Archive for November, 1998

Turn Your Banker into a Real Asset

Posted: November 16, 1998 by Bill Cunningham in Money, Planning, Startup

Classic Cincinnati Post column from 1998

Entrepreneurs spend more time developing a solid relationship with their Federal Express courier than with their banker.

Many fear getting to know their banker. Why?

The business owners know that banks have thousands of rules and guidelines that must be strictly followed and they probably feel they are not in compliance with 90 percent of them. They operate on a modified ”don’t ask, don’t tell” philosophy: ”If the bank hasn’t told me, I must be OK!”

This approach is as valid as ”I still have checks left, so there must be money in the account.”

Entrepreneurial life doesn’t have to be that way.

You can change the ruthless headmaster/incorrigible student relationship into an asset to grow your business. First of all, choose you banker as well as your bank. Ask about the many services each bank can offer a small business. In addition to offering checking and secured loans, they have revolving credit lines, credit card processing, integrated services, online banking and the list goes on.

Then choose your banker.


Upgrade Your Business Toolkit

Posted: November 9, 1998 by Sutton Landry in Money, Planning, Startup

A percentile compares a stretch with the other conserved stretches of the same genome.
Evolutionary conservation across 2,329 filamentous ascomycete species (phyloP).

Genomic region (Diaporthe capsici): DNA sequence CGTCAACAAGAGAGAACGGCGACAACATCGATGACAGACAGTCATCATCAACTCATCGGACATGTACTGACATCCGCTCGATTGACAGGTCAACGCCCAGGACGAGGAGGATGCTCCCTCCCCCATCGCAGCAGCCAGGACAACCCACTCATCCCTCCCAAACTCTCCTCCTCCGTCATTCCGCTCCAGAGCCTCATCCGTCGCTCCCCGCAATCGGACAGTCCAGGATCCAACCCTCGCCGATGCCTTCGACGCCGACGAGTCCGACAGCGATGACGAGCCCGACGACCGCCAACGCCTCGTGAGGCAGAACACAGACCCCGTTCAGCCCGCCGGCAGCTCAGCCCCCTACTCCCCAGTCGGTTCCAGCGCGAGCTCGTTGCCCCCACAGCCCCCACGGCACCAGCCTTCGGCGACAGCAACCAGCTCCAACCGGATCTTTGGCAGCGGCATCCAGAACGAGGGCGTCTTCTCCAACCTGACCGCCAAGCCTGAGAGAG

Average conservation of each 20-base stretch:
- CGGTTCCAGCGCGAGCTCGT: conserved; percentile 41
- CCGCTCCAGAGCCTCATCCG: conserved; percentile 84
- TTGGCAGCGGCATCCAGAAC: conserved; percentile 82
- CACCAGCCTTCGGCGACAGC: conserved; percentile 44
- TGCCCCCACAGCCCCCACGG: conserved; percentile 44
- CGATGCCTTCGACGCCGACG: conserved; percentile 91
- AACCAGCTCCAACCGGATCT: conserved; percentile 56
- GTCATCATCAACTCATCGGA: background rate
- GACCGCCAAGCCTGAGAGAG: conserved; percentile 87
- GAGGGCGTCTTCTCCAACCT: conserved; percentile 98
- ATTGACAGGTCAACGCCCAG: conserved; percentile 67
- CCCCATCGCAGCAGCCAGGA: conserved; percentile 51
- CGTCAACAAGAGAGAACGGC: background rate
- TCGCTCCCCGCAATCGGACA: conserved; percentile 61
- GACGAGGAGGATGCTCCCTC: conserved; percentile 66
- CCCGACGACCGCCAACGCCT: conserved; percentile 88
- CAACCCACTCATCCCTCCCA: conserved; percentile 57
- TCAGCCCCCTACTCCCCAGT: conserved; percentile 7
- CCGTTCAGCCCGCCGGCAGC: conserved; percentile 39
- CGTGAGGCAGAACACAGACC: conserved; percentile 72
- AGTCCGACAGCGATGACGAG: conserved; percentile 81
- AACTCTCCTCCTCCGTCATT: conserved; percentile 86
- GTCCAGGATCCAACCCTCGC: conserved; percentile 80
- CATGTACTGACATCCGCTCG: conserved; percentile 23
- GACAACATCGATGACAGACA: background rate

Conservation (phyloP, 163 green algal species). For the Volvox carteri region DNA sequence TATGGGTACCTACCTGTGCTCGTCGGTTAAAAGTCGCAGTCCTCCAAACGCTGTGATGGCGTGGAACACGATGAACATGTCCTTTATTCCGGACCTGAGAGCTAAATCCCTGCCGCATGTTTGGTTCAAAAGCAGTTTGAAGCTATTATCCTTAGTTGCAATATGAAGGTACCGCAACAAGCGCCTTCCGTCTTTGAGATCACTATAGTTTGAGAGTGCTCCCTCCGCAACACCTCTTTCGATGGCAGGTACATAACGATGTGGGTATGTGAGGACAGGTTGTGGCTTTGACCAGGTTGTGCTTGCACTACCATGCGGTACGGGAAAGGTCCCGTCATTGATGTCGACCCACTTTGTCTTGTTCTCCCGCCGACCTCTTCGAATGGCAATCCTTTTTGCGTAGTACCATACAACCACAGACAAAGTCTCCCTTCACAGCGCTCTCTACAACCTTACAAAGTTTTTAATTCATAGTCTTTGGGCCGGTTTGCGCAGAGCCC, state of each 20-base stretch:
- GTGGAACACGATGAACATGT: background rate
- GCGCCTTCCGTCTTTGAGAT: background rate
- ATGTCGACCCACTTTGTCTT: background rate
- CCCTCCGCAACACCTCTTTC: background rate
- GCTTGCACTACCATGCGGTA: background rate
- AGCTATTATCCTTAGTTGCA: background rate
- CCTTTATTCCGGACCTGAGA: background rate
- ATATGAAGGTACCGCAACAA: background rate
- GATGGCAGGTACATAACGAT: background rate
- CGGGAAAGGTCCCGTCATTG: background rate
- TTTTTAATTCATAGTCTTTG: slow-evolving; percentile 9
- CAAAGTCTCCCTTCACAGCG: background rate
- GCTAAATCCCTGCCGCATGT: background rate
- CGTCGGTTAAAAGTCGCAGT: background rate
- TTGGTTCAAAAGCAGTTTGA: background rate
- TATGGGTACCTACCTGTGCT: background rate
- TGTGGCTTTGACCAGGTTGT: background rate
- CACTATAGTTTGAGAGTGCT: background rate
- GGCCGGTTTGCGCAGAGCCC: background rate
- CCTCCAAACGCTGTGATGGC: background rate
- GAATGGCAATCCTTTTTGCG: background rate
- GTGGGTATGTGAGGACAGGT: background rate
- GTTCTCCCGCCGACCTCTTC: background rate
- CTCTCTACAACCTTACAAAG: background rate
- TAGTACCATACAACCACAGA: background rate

Classic Cincinnati Post column from 1998

When my wife and I bought our first house some 20 years ago, we quickly discovered how woefully inadequate our apartment dwellers’ tool kit was for the demands of home ownership.

Two screwdrivers, a hammer, and an adjustable crescent wrench simply weren’t sufficient for the kinds of problems that we had to solve.

Most small business owners have a similar kind of experience. The tool kit that may have served them well as consumers, or even as novice business owners, is often no longer equal to the tasks at hand and needs to be upgraded.

The business tool that most often needs upgrading is the accounting system.

Many small business owners assume that this means changing from a manual to a computerized accounting system, but that is not necessarily the case.

The key upgrade is to go from a cash basis accounting system to an accrual basis system. Only an accrual basis system, one which accurately matches revenues with direct costs regardless of when cash is received or paid out, provides business owners with information they need to effectively manage. Only an accrual system can pinpoint problems, like those with pricing, that directly affect profitability.